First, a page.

Equine studies across the world agree horses easily managed stress due to changes in seasons by roaming freely to eat in according to their needs. They would actively seek plant varieties grown on different soil types, grass just one, look for salt or mineral deposits and select what they need. Now we have domesticated horses in small areas and recent extreme wet weather presents a new set of feeding challenges. The good news is if you look around there is plenty of information to help.
From mid-2002, over 3 breeding seasons, we were lucky enough to develop TuffRock in consultation with several Hunter Valley based TB Studs, veterinarians, mineral scientists and nutritionists. I recall meeting Woodlands Stud Manager, Mr Peter Flynn, before foaling started and he brought my attention to winter forage seasonally may have inadequate levels of minerals or how too many minerals can produce a variety of mild symptoms.
Studies of symptoms like Winter Laminitis by US based Dr Elanor Kellon VMD, including her awesome work with Cushing’s, also referenced a relationship between diet and susceptibility to thin hoof walls. Professor Chris Pollitt from QLD Uni School of Veterinary Science wrote about hoof vascular system damage to the laminae in horses (without obvious symptoms of laminitis) and published studies on bacteria in the (hind) gut. Studies like these highlight the need for feed balancing, adsorbing dietary toxins, modulating acetic / lactic acids pH and pure sources of minerals
Common symptoms of inadequate mineral levels, unbalanced feeds or fast changing feed patterns are undigested proteins. Although more prevalent during Spring forage they can happen with warm winters. These make toxins that can lead to winter laminitis or excess hindgut fermentation that can lead to low grade ulcers or stress colic. In turn the ability to maintain and repair tendons, ligaments and other connective tissues may also be impaired.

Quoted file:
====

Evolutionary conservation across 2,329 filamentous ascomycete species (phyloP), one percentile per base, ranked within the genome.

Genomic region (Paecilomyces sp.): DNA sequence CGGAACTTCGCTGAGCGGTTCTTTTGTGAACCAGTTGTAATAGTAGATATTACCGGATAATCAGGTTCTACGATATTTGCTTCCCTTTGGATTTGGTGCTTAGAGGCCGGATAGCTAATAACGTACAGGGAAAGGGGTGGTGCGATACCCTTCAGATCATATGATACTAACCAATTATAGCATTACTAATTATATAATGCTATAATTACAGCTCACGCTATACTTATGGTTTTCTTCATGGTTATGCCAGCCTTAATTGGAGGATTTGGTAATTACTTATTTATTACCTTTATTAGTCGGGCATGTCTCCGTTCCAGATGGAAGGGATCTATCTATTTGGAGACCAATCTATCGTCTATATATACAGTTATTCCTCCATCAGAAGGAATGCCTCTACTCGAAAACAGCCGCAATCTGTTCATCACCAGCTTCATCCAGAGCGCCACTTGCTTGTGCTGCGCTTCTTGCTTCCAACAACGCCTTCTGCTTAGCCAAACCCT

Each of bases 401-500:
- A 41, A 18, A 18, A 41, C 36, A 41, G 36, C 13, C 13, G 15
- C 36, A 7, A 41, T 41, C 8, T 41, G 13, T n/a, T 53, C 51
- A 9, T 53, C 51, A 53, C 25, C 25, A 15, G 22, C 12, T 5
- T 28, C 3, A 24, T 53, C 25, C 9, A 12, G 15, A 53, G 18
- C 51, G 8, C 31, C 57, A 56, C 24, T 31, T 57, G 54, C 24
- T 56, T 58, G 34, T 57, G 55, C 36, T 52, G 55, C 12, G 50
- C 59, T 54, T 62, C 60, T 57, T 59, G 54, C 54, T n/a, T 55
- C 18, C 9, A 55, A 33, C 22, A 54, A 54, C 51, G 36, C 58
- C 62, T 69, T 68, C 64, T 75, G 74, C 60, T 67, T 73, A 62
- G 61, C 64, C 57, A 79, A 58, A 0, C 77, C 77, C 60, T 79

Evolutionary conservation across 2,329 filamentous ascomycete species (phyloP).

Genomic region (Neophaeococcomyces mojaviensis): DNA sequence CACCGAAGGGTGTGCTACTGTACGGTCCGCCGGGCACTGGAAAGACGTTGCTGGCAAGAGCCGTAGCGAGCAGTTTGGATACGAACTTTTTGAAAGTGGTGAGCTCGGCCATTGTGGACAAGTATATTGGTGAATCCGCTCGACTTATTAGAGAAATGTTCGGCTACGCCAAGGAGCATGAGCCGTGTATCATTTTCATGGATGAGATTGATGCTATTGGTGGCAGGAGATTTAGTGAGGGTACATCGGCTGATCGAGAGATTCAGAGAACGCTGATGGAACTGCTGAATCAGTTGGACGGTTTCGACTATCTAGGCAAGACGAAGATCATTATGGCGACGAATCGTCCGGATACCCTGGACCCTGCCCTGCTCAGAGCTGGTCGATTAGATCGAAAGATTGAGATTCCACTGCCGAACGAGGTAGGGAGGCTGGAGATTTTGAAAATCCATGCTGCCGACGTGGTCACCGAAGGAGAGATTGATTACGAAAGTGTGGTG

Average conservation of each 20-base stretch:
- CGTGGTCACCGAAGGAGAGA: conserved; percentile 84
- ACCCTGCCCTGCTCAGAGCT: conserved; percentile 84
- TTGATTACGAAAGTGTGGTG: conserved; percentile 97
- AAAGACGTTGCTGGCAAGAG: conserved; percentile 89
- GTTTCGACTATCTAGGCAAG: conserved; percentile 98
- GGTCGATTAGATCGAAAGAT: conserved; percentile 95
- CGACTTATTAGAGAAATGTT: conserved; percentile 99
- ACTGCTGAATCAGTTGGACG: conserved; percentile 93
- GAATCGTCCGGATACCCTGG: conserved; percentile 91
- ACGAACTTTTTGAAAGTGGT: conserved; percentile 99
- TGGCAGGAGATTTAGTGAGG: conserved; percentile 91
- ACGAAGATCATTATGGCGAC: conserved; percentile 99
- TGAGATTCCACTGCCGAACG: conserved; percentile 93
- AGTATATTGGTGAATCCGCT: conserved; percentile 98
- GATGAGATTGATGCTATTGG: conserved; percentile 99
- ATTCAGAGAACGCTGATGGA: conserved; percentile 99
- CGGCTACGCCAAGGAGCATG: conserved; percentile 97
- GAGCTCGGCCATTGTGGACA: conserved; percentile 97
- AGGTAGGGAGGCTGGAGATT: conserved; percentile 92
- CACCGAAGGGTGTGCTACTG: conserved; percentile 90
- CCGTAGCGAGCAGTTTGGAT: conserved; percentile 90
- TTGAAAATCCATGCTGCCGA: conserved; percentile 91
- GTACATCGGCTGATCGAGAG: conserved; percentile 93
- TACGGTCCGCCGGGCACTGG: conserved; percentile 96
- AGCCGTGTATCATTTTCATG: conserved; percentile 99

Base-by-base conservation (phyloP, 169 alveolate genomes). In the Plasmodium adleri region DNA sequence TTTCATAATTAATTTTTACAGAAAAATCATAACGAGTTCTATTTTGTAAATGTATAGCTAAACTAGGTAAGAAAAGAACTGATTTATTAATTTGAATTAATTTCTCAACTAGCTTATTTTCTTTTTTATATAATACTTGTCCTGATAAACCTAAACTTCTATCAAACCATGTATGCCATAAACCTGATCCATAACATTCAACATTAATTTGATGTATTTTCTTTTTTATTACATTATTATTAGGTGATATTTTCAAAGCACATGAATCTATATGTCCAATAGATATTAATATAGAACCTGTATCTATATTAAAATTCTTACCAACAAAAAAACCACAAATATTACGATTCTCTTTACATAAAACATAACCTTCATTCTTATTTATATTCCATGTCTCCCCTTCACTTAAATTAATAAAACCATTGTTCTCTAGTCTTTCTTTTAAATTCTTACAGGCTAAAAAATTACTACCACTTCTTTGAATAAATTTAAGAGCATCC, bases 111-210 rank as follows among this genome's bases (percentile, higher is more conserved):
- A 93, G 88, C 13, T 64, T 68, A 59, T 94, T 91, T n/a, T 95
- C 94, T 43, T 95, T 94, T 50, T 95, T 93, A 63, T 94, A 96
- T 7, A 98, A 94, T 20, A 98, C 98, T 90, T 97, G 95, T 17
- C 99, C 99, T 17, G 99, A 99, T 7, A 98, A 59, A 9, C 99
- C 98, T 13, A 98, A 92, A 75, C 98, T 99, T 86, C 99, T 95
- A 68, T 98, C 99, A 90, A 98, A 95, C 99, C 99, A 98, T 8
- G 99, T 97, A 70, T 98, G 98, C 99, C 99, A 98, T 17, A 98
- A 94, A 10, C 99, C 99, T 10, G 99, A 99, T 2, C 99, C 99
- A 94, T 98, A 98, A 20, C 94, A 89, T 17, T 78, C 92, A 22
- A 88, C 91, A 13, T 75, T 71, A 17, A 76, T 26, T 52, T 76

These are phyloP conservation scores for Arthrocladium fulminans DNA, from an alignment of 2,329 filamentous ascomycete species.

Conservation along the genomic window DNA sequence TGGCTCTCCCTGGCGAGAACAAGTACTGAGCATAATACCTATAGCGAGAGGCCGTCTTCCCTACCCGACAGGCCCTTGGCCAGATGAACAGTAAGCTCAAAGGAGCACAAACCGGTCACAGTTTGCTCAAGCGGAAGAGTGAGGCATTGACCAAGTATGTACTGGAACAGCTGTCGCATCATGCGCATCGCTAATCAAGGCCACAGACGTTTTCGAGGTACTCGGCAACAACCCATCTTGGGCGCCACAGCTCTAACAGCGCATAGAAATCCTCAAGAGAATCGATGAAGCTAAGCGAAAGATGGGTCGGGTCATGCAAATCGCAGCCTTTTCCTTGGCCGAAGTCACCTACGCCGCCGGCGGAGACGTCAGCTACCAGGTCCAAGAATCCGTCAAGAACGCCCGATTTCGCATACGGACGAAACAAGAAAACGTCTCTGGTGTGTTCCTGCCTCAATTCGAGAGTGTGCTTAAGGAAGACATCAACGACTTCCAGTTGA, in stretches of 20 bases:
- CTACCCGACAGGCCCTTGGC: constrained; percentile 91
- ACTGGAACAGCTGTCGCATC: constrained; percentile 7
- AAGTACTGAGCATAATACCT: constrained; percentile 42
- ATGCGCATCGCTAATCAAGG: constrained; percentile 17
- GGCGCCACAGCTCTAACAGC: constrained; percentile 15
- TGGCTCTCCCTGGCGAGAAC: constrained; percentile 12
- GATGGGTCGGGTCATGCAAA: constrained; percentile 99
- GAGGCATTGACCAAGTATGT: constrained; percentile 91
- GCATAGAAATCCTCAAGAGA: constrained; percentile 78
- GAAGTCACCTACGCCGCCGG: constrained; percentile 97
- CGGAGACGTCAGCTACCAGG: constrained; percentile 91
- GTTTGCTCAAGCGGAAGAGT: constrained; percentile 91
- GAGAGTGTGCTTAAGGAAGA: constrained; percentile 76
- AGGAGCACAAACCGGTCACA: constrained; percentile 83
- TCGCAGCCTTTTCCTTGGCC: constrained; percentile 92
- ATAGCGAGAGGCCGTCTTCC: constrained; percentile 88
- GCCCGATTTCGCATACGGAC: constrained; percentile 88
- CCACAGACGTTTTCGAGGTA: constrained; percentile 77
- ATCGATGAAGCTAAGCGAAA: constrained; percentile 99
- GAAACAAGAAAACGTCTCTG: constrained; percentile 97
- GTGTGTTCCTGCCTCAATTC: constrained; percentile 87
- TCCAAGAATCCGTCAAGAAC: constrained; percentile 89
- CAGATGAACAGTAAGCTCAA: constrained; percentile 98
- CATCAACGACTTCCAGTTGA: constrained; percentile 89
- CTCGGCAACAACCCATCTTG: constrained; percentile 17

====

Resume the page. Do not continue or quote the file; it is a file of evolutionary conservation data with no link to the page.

The most common answer to these symptoms is firstly to avoid radical changes to diet. Introduce techniques such as split feeds, start prep feeding in the paddock and pre-prepare for travel. Have you ever arrived in town and horses refuse to drink or eat? This is often due to the water having a different pH (taste) so what to do?
The best answer is to keep it simple, take some water from home when travelling, feed your horses products they need and increase energy inputs when more performance is required. Feed supplements that help animals go steady often delivers best results.
TuffRock GI is for keeping horses healthy and delivers steady normal Gastro-intestinal physiology to support their performance. Of course, it helps that TuffRock is made from purely volcanic chelated minerals in colloidal suspension with a natural earthy taste that horses love.
All products in the TuffRock range contain the 10 essential mineral concentrates horses need, made simple vegan friendly because horses are vegans. Specifically, the gut health action of TuffRock GI naturally supports healthy gut flora, modulates acetic / lactic acid, maintains optimal hindgut pH plus binds and reduces the negative effects of mycotoxins. Application can be daily with feed 10 ml for a pony or 20 ml for a horse or as easy as applying via syringe 10 ml onto a biscuit of hay, very handy for travelling.
The best way to find out more ways to help your horse is to ask. Most Australian manufacturers like us provide technical support or when visiting your local Produce Store or Saddlery there is always someone happy to help.
Please remember whenever you can, shop local, it helps keep people in jobs.
Article written by Steve Hurley, Founder of TuffRock.